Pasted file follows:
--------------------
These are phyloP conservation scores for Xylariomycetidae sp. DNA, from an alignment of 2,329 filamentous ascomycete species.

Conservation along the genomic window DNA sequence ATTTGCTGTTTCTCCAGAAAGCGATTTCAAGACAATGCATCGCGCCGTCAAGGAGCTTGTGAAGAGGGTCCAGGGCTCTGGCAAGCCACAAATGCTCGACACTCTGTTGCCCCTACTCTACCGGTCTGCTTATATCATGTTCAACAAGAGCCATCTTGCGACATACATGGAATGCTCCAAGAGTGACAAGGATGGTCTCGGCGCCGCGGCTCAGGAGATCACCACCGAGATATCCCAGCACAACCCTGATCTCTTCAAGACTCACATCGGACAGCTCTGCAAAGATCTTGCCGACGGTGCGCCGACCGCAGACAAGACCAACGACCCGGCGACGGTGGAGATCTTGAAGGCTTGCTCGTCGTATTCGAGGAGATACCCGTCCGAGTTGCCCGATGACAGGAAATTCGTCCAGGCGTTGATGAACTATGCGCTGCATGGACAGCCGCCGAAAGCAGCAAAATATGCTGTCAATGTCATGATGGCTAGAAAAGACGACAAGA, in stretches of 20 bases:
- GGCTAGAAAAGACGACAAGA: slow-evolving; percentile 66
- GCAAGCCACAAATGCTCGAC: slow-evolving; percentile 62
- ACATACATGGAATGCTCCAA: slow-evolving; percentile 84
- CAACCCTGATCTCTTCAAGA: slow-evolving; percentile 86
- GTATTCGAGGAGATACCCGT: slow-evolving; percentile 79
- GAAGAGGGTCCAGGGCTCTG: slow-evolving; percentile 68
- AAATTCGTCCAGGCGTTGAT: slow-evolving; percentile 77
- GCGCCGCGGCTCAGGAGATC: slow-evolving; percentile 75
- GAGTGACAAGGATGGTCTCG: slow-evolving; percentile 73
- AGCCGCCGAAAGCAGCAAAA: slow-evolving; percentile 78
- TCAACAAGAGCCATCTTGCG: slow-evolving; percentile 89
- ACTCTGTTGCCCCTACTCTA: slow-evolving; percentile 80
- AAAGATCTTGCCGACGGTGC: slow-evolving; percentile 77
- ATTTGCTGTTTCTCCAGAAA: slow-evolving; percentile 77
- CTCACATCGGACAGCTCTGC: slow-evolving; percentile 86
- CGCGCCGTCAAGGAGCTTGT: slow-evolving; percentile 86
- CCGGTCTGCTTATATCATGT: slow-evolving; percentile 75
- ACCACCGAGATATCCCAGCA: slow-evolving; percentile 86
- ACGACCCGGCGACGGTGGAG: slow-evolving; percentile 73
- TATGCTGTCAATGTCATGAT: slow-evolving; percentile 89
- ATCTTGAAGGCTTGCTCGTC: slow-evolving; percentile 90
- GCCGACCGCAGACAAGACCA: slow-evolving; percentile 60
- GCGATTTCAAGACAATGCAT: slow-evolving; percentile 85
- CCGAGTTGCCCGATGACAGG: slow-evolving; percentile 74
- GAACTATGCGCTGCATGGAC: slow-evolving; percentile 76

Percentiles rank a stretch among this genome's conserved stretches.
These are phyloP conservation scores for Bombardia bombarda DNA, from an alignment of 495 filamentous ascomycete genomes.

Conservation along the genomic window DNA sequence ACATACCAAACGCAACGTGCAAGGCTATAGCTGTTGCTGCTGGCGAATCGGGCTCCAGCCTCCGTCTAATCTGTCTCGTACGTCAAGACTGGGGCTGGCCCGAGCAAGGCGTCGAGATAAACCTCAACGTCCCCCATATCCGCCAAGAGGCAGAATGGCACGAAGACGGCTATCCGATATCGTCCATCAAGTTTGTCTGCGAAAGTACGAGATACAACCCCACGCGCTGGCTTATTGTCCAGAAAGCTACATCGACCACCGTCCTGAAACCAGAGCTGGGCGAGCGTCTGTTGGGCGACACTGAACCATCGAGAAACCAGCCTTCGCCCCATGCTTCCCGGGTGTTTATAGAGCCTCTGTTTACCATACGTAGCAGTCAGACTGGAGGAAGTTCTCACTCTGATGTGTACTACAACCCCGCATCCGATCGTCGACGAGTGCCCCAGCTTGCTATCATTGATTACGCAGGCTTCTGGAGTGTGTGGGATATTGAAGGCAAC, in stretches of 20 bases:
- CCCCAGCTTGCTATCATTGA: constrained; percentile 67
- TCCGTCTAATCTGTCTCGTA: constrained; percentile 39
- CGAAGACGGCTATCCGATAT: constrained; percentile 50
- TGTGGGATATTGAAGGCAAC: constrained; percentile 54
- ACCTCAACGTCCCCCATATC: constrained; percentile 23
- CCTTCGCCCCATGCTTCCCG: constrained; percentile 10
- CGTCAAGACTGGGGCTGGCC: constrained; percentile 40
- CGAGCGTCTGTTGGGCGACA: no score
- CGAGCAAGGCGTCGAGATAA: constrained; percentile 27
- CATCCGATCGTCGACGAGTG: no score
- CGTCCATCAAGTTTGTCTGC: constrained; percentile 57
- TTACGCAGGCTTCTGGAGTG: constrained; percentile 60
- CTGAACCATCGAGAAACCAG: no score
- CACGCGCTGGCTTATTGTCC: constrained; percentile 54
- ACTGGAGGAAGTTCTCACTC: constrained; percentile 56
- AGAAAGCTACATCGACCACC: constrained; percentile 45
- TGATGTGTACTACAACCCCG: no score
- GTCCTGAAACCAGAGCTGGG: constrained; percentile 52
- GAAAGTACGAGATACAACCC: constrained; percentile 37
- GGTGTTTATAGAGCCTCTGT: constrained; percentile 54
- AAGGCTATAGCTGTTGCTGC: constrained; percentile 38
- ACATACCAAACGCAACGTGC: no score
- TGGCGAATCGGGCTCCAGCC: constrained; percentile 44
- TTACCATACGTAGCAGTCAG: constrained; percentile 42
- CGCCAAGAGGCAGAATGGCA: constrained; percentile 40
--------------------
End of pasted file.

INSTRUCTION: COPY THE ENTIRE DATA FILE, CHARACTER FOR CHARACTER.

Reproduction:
These are phyloP conservation scores for Xylariomycetidae sp. DNA, from an alignment of 2,329 filamentous ascomycete species.

Conservation along the genomic window DNA sequence ATTTGCTGTTTCTCCAGAAAGCGATTTCAAGACAATGCATCGCGCCGTCAAGGAGCTTGTGAAGAGGGTCCAGGGCTCTGGCAAGCCACAAATGCTCGACACTCTGTTGCCCCTACTCTACCGGTCTGCTTATATCATGTTCAACAAGAGCCATCTTGCGACATACATGGAATGCTCCAAGAGTGACAAGGATGGTCTCGGCGCCGCGGCTCAGGAGATCACCACCGAGATATCCCAGCACAACCCTGATCTCTTCAAGACTCACATCGGACAGCTCTGCAAAGATCTTGCCGACGGTGCGCCGACCGCAGACAAGACCAACGACCCGGCGACGGTGGAGATCTTGAAGGCTTGCTCGTCGTATTCGAGGAGATACCCGTCCGAGTTGCCCGATGACAGGAAATTCGTCCAGGCGTTGATGAACTATGCGCTGCATGGACAGCCGCCGAAAGCAGCAAAATATGCTGTCAATGTCATGATGGCTAGAAAAGACGACAAGA, in stretches of 20 bases:
- GGCTAGAAAAGACGACAAGA: slow-evolving; percentile 66
- GCAAGCCACAAATGCTCGAC: slow-evolving; percentile 62
- ACATACATGGAATGCTCCAA: slow-evolving; percentile 84
- CAACCCTGATCTCTTCAAGA: slow-evolving; percentile 86
- GTATTCGAGGAGATACCCGT: slow-evolving; percentile 79
- GAAGAGGGTCCAGGGCTCTG: slow-evolving; percentile 68
- AAATTCGTCCAGGCGTTGAT: slow-evolving; percentile 77
- GCGCCGCGGCTCAGGAGATC: slow-evolving; percentile 75
- GAGTGACAAGGATGGTCTCG: slow-evolving; percentile 73
- AGCCGCCGAAAGCAGCAAAA: slow-evolving; percentile 78
- TCAACAAGAGCCATCTTGCG: slow-evolving; percentile 89
- ACTCTGTTGCCCCTACTCTA: slow-evolving; percentile 80
- AAAGATCTTGCCGACGGTGC: slow-evolving; percentile 77
- ATTTGCTGTTTCTCCAGAAA: slow-evolving; percentile 77
- CTCACATCGGACAGCTCTGC: slow-evolving; percentile 86
- CGCGCCGTCAAGGAGCTTGT: slow-evolving; percentile 86
- CCGGTCTGCTTATATCATGT: slow-evolving; percentile 75
- ACCACCGAGATATCCCAGCA: slow-evolving; percentile 86
- ACGACCCGGCGACGGTGGAG: slow-evolving; percentile 73
- TATGCTGTCAATGTCATGAT: slow-evolving; percentile 89
- ATCTTGAAGGCTTGCTCGTC: slow-evolving; percentile 90
- GCCGACCGCAGACAAGACCA: slow-evolving; percentile 60
- GCGATTTCAAGACAATGCAT: slow-evolving; percentile 85
- CCGAGTTGCCCGATGACAGG: slow-evolving; percentile 74
- GAACTATGCGCTGCATGGAC: slow-evolving; percentile 76

Percentiles rank a stretch among this genome's conserved stretches.
These are phyloP conservation scores for Bombardia bombarda DNA, from an alignment of 495 filamentous ascomycete genomes.

Conservation along the genomic window DNA sequence ACATACCAAACGCAACGTGCAAGGCTATAGCTGTTGCTGCTGGCGAATCGGGCTCCAGCCTCCGTCTAATCTGTCTCGTACGTCAAGACTGGGGCTGGCCCGAGCAAGGCGTCGAGATAAACCTCAACGTCCCCCATATCCGCCAAGAGGCAGAATGGCACGAAGACGGCTATCCGATATCGTCCATCAAGTTTGTCTGCGAAAGTACGAGATACAACCCCACGCGCTGGCTTATTGTCCAGAAAGCTACATCGACCACCGTCCTGAAACCAGAGCTGGGCGAGCGTCTGTTGGGCGACACTGAACCATCGAGAAACCAGCCTTCGCCCCATGCTTCCCGGGTGTTTATAGAGCCTCTGTTTACCATACGTAGCAGTCAGACTGGAGGAAGTTCTCACTCTGATGTGTACTACAACCCCGCATCCGATCGTCGACGAGTGCCCCAGCTTGCTATCATTGATTACGCAGGCTTCTGGAGTGTGTGGGATATTGAAGGCAAC, in stretches of 20 bases:
- CCCCAGCTTGCTATCATTGA: constrained; percentile 67
- TCCGTCTAATCTGTCTCGTA: constrained; percentile 39
- CGAAGACGGCTATCCGATAT: constrained; percentile 50
- TGTGGGATATTGAAGGCAAC: constrained; percentile 54
- ACCTCAACGTCCCCCATATC: constrained; percentile 23
- CCTTCGCCCCATGCTTCCCG: constrained; percentile 10
- CGTCAAGACTGGGGCTGGCC: constrained; percentile 40
- CGAGCGTCTGTTGGGCGACA: no score
- CGAGCAAGGCGTCGAGATAA: constrained; percentile 27
- CATCCGATCGTCGACGAGTG: no score
- CGTCCATCAAGTTTGTCTGC: constrained; percentile 57
- TTACGCAGGCTTCTGGAGTG: constrained; percentile 60
- CTGAACCATCGAGAAACCAG: no score
- CACGCGCTGGCTTATTGTCC: constrained; percentile 54
- ACTGGAGGAAGTTCTCACTC: constrained; percentile 56
- AGAAAGCTACATCGACCACC: constrained; percentile 45
- TGATGTGTACTACAACCCCG: no score
- GTCCTGAAACCAGAGCTGGG: constrained; percentile 52
- GAAAGTACGAGATACAACCC: constrained; percentile 37
- GGTGTTTATAGAGCCTCTGT: constrained; percentile 54
- AAGGCTATAGCTGTTGCTGC: constrained; percentile 38
- ACATACCAAACGCAACGTGC: no score
- TGGCGAATCGGGCTCCAGCC: constrained; percentile 44
- TTACCATACGTAGCAGTCAG: constrained; percentile 42
- CGCCAAGAGGCAGAATGGCA: constrained; percentile 40